An electric charge is the physical property of matter that causes it to experience a force when closed to other electrically charged matter. There are two types of electric charges, positive and negative. Positively charged substances are repelled from other positively charged substances, but are attracted to negatively charged substances. Similarly, negatively charged substances are repelled from negative and attracted to positive. A substance will be negatively charged if it has an excess of electrons and will otherwise by positively charged or uncharged. The SI unit for electric charge is a coulomb (C).
The electric charge is a fundamental conserved property of some subatomic particle, which determines their electromagnetic interaction. Electrically charged matter is influenced by and will produce electromagnetic fields. This interaction between a moving charge and an electromagnetic field is the source of the electromagnetic force. The electromagnetic force is one of the four fundamental forces.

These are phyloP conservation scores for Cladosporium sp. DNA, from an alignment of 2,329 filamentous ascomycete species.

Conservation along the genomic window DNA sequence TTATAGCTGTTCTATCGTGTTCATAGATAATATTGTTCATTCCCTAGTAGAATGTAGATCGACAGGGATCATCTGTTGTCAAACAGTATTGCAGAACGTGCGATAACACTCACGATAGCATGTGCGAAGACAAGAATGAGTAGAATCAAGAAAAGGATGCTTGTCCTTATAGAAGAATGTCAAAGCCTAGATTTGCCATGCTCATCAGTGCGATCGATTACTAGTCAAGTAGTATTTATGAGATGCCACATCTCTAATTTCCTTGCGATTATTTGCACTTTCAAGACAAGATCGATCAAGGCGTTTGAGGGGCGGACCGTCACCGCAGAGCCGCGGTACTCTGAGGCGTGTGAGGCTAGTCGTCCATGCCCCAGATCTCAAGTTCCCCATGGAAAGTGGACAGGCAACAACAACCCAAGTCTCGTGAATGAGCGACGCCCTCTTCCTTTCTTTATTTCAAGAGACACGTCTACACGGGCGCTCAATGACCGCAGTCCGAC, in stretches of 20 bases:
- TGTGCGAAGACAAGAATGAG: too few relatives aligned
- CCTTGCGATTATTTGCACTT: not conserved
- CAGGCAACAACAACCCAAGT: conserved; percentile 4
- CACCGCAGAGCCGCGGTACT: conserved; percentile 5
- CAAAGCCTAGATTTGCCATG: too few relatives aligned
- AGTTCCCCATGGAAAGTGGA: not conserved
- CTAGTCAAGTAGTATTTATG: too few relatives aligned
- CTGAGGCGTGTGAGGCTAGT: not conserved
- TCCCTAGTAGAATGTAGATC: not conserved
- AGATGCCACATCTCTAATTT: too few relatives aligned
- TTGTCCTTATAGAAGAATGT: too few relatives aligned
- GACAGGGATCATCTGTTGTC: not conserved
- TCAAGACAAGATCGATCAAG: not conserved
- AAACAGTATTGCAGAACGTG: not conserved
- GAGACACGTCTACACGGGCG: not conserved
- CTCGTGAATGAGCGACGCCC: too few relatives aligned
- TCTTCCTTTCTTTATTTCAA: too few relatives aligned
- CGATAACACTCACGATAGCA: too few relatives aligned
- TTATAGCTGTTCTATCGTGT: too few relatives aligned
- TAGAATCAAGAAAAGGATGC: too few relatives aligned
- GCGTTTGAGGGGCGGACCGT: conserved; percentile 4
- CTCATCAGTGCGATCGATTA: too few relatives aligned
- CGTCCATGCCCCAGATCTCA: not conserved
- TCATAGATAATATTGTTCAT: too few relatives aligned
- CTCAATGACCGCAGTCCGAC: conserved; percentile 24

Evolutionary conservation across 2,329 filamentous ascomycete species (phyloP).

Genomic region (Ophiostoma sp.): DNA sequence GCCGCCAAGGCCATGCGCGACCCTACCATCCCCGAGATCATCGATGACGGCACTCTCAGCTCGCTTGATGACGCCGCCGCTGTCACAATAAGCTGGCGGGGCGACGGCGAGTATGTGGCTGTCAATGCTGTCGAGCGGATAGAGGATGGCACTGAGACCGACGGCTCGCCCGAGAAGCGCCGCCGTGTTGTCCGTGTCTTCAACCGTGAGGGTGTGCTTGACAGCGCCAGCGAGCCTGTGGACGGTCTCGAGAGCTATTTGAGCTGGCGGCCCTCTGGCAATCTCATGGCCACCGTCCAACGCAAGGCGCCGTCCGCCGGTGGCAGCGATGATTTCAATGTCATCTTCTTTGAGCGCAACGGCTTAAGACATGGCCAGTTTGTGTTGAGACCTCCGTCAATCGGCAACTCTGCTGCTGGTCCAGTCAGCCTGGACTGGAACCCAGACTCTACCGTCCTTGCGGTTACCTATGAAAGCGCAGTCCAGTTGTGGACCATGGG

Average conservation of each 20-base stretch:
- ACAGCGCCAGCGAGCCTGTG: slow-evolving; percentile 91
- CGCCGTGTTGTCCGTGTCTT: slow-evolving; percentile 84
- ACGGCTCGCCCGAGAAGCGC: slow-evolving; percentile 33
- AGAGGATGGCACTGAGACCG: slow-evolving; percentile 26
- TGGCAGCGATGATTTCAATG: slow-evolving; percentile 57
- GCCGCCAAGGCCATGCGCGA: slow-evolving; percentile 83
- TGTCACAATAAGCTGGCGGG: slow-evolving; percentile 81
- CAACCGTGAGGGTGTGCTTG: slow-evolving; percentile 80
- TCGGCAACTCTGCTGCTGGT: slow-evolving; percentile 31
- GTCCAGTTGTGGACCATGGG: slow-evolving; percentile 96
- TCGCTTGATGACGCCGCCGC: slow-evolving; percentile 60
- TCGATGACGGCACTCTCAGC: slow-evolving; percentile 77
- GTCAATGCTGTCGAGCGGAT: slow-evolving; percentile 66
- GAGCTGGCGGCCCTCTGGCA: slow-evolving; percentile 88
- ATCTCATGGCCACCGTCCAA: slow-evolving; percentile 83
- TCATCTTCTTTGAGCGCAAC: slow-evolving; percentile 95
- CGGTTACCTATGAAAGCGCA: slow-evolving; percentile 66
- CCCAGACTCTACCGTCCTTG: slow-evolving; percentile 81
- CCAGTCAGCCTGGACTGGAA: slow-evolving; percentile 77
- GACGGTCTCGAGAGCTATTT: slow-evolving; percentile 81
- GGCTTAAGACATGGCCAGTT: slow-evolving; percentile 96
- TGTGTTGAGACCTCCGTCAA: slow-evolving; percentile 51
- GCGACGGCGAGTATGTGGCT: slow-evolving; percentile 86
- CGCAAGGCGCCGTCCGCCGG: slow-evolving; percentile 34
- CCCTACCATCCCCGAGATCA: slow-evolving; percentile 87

The charge of an electron is -1 and the charge of a proton is +1. Coulomb’s law quantifies the electrostatic force between two particles by asserting that the force is proportional to the product of their charges and inversely proportional to the square of the distance between them.
The charge of an antiparticle is equal to the corresponding particle but with an opposite sign. Quarks have fractional charges of either -1/3 or +2/3. Free standing quarks have never been observed.
An ion is an atom which has lost at least one electron. This would give it a net positive charge (cation) or has grained at least one electron, giving it a net negative charge (anion). Monatomic ions are formed from single atoms. Polyatomic ions are formed from two or more atoms that have bonded together. Each case yields an ion with a positive or negative net charge.